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Book Discoveries: Shatter Me


4 stars
Shatter Me is the first novel in the trilogy written by Tahereh Mafi, published in November 2011.

From the get-go, this book captured my attention. In addition to the unique and beautiful cover, the first few opening lines are enough to capture anybody’s attention.

“I’ve been locked up for 264 days.”

Like most young adult novels, first person point of view is a must. In this particular novel, a first person point of view works perfectly because the reader is only aware of information known to the main character.

While this may be frustrating to the reader, it is incredibly important for the novel to be set up this way. It keeps the suspense alive, which is a necessary element in a dystopian book such as Shatter Me.

The book follows the life of 17-year-old Juliette Ferrars, a girl who can kill someone from skin-to-skin contact. In the opening scene, Juliette is locked up in an asylum where the reader soon learns that she killed a young boy three years prior. Although readers resent Juliette for murdering the boy, they also feel sympathetic.

Then in walks in Adam Kent.

Adam Kent is dream boy No. 1. Adam comes into the asylum and ends up being Juliette’s cellmate, secretly monitoring the girl as she lives out her days in isolation.

It turns out Adam is more than meets the eye. After the truth about him is revealed to the reader, things get a lot more complicated.

The reader meets the leader of the Reestablishment, Warner, and learns what a lovable villain he is. Warner is someone Juliette is against, but he is as lovable as Loki in the Avengers. You want to hate him, but something makes it impossible.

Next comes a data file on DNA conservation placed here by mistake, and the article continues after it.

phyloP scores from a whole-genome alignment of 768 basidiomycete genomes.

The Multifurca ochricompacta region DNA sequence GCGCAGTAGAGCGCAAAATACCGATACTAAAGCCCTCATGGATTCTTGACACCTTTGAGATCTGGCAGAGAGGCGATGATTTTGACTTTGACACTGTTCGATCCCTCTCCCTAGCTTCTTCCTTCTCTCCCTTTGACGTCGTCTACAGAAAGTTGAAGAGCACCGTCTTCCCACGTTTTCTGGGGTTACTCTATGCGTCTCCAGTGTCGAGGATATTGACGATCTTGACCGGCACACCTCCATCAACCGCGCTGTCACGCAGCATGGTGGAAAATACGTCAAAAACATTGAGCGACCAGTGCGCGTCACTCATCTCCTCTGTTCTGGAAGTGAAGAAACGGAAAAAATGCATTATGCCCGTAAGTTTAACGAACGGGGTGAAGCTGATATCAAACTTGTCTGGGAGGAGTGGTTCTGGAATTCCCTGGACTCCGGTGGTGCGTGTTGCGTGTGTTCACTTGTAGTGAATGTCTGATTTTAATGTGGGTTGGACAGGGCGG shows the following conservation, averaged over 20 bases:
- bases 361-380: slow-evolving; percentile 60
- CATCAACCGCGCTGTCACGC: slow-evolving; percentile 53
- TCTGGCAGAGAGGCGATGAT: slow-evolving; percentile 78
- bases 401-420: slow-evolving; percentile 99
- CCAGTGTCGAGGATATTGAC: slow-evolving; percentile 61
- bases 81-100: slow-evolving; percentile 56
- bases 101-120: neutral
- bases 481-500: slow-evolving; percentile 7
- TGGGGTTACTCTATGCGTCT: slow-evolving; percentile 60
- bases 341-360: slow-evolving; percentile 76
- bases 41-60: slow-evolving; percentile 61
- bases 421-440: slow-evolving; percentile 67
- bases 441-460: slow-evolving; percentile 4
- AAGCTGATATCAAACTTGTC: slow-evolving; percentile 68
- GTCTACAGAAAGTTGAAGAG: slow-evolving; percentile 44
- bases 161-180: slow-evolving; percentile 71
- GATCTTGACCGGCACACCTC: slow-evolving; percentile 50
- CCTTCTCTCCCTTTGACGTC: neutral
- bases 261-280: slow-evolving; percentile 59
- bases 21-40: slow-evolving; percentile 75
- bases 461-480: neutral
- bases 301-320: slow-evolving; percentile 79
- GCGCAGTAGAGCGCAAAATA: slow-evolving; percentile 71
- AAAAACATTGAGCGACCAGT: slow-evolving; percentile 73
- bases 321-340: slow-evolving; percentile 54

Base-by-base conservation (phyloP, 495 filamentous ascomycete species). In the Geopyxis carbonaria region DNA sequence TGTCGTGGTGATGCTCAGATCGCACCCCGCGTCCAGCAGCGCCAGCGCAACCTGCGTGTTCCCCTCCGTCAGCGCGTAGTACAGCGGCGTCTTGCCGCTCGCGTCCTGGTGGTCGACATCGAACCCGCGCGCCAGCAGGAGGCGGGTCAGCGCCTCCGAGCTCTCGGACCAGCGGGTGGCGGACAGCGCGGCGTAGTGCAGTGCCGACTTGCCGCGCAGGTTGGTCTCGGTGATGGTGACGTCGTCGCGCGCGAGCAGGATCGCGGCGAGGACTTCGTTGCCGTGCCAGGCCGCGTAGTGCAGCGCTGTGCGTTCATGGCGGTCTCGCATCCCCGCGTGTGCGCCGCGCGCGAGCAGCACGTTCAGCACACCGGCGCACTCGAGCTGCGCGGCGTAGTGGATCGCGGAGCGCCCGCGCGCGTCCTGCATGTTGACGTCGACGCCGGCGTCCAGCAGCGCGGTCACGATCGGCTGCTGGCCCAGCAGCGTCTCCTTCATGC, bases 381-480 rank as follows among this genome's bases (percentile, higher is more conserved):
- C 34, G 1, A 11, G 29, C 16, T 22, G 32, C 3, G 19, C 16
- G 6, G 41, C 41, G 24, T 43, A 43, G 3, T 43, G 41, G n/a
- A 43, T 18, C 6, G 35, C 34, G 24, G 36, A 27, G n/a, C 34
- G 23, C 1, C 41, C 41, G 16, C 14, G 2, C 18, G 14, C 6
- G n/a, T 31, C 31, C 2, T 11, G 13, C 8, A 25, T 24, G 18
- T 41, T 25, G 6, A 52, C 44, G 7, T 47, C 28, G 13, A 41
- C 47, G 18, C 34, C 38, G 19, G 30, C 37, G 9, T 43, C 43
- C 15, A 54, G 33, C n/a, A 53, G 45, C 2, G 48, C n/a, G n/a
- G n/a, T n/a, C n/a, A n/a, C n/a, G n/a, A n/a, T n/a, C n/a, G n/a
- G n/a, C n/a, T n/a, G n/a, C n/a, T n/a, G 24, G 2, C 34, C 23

One of the novel’s biggest strengths is how well-rounded each character is. Mafi’s character development is absolutely breathtaking. There is an explanation for every character’s actions and thoughts.

Another positive point for Mafi is the way she constructs her dialogue. All of the characters and their interactions sound so natural, making the picture much more vivid for the reader.

On the opposite end, one of the things I did not like about the novel was the style of certain sentences. Mafi often repeats a phrase three times without including a comma or any other type of grammatical distinction.

Being a grammar Nazi, these sentences consistently irritated me. On the other hand, the fantastically written characters were enough for me to get over this irritation.

As far as themes go, I did not see many pressing ones. There is the ever-cliché “follow your own heart” or “create your own destiny,” but there was no theme with a wow factor.

Overall, the novel is extremely well-written, and I absolutely adored how strong of a character Juliette became by the end. The two sequels are definitely on my to-read list. If you like science fiction, this book is for you.